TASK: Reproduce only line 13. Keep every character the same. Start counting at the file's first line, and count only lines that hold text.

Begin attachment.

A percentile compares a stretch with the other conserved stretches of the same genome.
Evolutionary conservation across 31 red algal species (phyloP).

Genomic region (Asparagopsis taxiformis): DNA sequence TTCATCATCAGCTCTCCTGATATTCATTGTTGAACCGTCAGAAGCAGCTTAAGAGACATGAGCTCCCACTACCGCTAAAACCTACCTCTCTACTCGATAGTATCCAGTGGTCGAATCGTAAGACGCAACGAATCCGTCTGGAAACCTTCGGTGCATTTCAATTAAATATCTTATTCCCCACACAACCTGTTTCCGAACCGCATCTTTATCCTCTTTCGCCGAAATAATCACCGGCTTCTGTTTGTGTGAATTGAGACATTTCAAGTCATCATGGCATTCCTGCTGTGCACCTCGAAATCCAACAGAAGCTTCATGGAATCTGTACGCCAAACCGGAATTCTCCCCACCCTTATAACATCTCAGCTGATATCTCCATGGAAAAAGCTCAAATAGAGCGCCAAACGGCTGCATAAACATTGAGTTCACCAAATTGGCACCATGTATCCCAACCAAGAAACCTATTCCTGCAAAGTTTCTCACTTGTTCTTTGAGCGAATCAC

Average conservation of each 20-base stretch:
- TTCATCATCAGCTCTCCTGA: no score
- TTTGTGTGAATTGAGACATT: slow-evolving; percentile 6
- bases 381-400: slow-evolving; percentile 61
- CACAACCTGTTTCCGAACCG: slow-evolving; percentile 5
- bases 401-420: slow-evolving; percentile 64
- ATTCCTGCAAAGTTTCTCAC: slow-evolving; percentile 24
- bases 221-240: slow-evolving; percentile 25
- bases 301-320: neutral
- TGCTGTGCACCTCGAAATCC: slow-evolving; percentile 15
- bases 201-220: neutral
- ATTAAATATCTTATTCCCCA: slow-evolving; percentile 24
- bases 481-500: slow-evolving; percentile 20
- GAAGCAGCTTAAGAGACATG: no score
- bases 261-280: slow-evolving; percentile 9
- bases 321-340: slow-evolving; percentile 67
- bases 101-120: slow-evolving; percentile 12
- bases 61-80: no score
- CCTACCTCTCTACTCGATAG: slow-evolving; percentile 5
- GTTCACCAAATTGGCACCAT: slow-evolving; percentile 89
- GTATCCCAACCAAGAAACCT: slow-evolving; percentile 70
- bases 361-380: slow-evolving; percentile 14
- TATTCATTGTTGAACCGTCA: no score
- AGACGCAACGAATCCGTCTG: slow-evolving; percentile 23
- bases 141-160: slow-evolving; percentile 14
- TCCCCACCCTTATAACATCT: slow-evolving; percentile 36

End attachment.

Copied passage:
- TGCTGTGCACCTCGAAATCC: slow-evolving; percentile 15